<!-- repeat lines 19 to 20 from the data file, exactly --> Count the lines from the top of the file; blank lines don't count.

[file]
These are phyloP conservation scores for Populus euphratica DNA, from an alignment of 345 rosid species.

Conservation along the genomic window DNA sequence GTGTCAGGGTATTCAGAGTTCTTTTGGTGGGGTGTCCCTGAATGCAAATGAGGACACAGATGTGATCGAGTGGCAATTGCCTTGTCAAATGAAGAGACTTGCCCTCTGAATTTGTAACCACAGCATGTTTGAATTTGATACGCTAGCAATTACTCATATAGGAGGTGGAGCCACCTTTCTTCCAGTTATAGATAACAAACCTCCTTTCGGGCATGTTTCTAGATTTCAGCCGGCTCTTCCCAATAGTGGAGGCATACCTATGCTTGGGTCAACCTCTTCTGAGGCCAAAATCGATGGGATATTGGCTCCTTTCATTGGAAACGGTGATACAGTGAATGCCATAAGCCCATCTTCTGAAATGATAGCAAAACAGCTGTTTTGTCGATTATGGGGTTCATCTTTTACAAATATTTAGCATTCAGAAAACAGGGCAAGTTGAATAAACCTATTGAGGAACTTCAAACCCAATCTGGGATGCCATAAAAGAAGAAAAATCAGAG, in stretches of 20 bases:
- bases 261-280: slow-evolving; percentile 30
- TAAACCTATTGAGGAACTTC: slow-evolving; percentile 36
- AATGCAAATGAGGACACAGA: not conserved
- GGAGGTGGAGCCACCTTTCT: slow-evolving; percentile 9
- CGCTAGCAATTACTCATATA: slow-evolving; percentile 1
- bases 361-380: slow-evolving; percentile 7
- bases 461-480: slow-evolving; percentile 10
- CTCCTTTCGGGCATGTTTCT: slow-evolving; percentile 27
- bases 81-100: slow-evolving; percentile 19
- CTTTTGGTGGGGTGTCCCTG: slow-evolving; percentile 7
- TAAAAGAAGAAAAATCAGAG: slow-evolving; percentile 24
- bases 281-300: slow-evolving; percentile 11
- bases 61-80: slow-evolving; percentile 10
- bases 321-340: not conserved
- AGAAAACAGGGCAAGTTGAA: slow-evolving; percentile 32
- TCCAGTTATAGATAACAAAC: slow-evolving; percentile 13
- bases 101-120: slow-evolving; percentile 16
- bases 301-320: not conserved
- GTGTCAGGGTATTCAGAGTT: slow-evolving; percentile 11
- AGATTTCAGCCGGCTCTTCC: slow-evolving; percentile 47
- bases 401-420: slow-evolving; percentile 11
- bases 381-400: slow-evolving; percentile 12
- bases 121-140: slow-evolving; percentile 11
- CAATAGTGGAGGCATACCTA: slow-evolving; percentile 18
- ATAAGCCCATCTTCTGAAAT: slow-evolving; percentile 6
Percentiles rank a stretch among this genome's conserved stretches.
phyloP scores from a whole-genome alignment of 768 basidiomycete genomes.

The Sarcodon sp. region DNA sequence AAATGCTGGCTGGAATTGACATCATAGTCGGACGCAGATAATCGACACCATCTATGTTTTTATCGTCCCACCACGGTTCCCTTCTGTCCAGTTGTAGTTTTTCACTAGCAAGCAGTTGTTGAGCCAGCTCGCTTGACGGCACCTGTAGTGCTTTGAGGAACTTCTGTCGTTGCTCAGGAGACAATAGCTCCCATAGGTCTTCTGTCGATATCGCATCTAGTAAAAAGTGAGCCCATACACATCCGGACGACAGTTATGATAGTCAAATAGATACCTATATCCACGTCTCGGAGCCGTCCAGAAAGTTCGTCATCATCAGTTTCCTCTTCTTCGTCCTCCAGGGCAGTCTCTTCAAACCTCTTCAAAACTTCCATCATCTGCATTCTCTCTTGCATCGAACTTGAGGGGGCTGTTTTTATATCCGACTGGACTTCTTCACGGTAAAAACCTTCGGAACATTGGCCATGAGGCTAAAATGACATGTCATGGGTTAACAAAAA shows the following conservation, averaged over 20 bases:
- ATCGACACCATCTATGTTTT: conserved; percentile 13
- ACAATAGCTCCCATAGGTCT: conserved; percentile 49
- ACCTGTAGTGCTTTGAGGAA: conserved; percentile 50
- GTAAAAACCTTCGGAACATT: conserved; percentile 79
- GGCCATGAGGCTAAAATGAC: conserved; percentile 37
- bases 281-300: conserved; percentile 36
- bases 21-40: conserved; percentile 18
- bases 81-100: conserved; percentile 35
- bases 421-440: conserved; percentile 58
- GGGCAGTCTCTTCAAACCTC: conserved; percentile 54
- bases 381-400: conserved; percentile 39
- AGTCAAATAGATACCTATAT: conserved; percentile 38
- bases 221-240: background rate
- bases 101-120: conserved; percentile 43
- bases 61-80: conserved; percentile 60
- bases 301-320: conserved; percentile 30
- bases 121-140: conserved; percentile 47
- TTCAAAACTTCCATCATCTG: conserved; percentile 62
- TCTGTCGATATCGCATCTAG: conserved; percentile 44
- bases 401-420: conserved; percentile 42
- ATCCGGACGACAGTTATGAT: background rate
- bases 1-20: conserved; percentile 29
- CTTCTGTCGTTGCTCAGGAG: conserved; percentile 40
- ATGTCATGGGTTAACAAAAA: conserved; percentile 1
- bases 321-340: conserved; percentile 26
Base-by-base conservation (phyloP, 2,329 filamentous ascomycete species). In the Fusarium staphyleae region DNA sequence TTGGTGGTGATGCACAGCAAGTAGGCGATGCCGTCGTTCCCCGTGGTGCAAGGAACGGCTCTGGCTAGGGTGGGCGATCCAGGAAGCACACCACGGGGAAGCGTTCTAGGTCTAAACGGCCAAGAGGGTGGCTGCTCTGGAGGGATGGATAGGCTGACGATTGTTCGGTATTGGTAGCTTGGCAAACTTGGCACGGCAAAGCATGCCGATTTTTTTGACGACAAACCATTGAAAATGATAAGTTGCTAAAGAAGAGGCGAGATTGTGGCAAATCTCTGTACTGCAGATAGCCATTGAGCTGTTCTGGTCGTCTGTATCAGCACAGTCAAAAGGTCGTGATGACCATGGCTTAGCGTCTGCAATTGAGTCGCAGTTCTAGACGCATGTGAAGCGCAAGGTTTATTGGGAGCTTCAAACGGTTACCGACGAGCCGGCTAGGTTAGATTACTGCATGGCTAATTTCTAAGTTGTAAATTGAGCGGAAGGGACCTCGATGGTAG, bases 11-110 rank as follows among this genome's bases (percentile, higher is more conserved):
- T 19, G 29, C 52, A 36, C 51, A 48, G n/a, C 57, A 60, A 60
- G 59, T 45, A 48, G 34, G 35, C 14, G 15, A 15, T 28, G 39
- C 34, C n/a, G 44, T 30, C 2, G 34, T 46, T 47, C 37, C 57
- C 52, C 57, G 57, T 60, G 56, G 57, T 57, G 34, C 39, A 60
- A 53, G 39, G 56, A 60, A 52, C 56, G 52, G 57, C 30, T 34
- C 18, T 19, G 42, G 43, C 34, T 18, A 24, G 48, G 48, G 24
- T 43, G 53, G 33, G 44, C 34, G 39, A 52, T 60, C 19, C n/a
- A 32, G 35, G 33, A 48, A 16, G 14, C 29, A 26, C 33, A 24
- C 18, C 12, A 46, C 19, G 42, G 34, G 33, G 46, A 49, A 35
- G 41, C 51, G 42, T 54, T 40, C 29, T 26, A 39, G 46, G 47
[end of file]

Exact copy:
- bases 101-120: slow-evolving; percentile 16
- bases 301-320: not conserved